For Immediate Release
Buffalo, NY – The Buffalo and Erie County Botanical Gardens Society, Inc. has a full schedule this October. To start, a Medicinal Garden Feature to highlight Breast Cancer Awareness and Flu Prevention Month will be held on October 12, the bi-annual Orchid Show will take place October 12-13, the Chrysanthemum Show will run October 19-November 10 and the Gardens will celebrate Binational Doors Open Niagara weekend on October 20 with a free admission day.
October is Breast Cancer Awareness and Flu Prevention Month and a special Medicinal Garden Feature will take place at the Gardens October 12 from 10am-2pm. Activities include: educational displays about the possible role of botanicals in preventing the seasonal flu, and also the use of plants in treating and researching cancer. Western New York affiliate of Susan G. Komen will be on hand to answer questions and provide informational materials. From 10am-12pm, Independent Nursing Care will provide blood pressure screening and flu shots will be available. The Medicinal Garden is made possible by D’Youville College School of Pharmacy and Mercy Hospital of Buffalo, part of Catholic Health.
In conjunction with the Niagara Frontier Orchid Society, the Botanical Gardens will host the fall Orchid Show October 12 10am-5pm and October 13 10am-3pm. Whether orchids are your passion or simply just a hobby, the Orchid Show gives all guests the opportunity to enjoy the beautiful and award-winning displays from the Buffalo Niagara region. Garden visitors will have all their orchid questions answered while enjoying the gorgeous Botanical Gardens, orchid displays, and various orchid-based programs. Specialty vendors will also offer a plant sale including merchandise and supplies in addition to this educational and unique show.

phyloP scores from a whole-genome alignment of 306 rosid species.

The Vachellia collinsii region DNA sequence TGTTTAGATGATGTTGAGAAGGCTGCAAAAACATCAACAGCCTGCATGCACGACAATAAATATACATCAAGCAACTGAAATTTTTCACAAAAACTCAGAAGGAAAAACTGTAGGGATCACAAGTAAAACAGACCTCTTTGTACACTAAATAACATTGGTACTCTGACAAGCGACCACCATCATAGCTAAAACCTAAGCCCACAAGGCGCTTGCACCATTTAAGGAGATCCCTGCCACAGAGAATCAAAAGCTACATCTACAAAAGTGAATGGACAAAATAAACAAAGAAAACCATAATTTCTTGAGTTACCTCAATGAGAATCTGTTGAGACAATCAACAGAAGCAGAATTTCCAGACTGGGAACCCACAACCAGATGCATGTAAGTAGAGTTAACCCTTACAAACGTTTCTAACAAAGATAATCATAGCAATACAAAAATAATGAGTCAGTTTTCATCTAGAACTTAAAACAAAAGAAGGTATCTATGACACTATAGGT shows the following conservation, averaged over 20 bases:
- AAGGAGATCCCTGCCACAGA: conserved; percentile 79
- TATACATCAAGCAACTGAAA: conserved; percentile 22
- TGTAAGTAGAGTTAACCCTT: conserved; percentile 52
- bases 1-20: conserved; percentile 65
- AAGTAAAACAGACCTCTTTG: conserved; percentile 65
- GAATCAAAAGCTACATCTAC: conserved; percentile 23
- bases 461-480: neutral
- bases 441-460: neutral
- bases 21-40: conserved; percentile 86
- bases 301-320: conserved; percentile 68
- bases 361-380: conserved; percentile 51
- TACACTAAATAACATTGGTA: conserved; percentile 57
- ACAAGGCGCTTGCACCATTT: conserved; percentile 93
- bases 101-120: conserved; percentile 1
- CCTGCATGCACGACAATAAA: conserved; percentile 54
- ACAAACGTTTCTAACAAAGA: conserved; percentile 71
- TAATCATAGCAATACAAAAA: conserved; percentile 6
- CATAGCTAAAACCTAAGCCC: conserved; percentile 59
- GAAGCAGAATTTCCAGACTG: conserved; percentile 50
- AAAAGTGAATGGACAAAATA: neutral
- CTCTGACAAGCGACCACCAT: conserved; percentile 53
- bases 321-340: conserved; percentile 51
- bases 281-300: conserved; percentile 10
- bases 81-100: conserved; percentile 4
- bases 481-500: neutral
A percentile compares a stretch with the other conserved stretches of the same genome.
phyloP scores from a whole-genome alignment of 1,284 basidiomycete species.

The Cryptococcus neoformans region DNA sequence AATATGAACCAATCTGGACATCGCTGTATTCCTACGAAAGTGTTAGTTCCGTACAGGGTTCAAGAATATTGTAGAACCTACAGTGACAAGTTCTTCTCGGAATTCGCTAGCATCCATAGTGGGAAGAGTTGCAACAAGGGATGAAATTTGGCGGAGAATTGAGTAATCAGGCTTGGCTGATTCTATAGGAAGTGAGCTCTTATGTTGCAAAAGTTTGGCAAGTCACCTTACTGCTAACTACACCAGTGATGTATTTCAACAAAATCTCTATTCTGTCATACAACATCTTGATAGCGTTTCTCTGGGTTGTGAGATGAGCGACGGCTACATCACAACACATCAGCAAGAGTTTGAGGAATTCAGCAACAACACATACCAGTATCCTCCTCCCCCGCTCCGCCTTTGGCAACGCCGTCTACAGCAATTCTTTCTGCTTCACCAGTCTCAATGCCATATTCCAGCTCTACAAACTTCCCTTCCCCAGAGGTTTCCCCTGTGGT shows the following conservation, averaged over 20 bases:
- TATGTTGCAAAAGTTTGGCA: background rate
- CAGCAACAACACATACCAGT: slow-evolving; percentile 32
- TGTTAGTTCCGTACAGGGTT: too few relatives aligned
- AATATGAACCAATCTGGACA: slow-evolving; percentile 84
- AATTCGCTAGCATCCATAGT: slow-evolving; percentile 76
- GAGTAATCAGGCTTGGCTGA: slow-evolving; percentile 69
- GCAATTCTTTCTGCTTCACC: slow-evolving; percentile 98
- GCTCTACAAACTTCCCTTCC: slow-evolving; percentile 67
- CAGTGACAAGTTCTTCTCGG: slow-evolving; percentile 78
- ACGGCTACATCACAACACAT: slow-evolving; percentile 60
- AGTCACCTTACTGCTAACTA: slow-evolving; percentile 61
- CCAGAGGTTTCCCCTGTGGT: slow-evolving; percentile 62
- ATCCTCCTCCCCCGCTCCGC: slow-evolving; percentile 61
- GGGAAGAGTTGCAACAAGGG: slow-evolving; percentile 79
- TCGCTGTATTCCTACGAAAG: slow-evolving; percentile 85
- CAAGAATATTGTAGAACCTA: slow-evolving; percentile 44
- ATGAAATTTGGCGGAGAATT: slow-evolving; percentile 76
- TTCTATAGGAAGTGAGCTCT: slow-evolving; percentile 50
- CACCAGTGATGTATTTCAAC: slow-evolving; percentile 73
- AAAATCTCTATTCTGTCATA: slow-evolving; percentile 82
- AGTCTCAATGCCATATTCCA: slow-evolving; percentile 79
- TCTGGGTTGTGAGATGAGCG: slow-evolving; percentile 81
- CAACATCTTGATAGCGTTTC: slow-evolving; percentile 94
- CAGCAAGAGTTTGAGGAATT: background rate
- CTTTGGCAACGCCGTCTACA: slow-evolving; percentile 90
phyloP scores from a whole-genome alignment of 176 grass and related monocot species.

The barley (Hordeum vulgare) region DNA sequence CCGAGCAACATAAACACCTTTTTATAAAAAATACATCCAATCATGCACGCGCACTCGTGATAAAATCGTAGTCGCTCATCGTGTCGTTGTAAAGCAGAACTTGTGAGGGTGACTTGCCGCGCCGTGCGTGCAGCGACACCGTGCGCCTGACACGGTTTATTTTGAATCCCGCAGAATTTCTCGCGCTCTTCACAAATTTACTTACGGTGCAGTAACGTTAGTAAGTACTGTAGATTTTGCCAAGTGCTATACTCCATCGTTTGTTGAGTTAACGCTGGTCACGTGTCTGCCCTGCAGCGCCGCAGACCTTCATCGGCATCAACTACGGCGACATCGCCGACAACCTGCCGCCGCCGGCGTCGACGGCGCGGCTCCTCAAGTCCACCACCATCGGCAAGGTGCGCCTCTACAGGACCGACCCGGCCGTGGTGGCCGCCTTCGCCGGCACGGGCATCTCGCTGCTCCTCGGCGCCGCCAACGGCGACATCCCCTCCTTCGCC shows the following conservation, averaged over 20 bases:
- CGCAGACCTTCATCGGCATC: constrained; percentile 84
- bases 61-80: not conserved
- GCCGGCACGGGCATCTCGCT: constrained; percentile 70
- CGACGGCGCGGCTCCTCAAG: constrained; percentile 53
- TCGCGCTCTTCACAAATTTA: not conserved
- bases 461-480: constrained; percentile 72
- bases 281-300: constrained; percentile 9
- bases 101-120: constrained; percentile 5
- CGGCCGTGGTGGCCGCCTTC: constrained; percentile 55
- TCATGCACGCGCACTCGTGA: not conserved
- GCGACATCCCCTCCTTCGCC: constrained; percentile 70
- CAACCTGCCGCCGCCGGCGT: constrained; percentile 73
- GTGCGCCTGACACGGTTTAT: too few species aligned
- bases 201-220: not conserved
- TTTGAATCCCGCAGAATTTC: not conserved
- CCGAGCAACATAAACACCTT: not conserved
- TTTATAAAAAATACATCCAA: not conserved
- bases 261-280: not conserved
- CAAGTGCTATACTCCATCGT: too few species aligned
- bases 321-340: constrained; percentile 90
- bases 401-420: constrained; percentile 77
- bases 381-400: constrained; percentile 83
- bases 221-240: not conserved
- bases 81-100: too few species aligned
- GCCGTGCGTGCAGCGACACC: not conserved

The Niagara Frontier Orchid Society’s mission is to seek to promote the culture and enjoyment of orchids, and aims to further every member's orchid related knowledge. They are dedicated to encouraging the protection of orchids and their conservation in natural habitats around the world. For more information on the Niagara Frontier Orchid Society go to www.niagarafrontierorchids.org.
Celebrating over 100 years, the Chrysanthemum Show is the longest running tradition at the Botanical Gardens. This year’s show will run October 19 through November 10 from 10am-5pm daily. Mums are a sure sign of shorter, chillier temperatures but their vibrant colors add warmth and beauty to any fall day. These beautiful flowers come in all shapes and sizes, from pale yellow round pompoms to huge bronze footballs. Over 20 varieties of tall standard mums in deep purple, maroon, chartreuse, crimson and pink, just to name a few, give this show drama and dimension.
Binational Doors Open Niagara weekend is October 18-20 and the Botanical Gardens will celebrate this international festival by offering free admission on October 20 only. This festival invites the local community and tourists to visit some of the most beautiful and interesting 19th century heritage, architectural and garden locations in North America during this wonderful weekend.
Tickets for the Medicinal Garden Feature, Orchid Show and Chrysanthemum Show can be purchased at the door and prices are; $9 for adults, $8 for seniors (55+) and students (13+), $5 for kids 3-12, Garden Members and kids under 3 are free!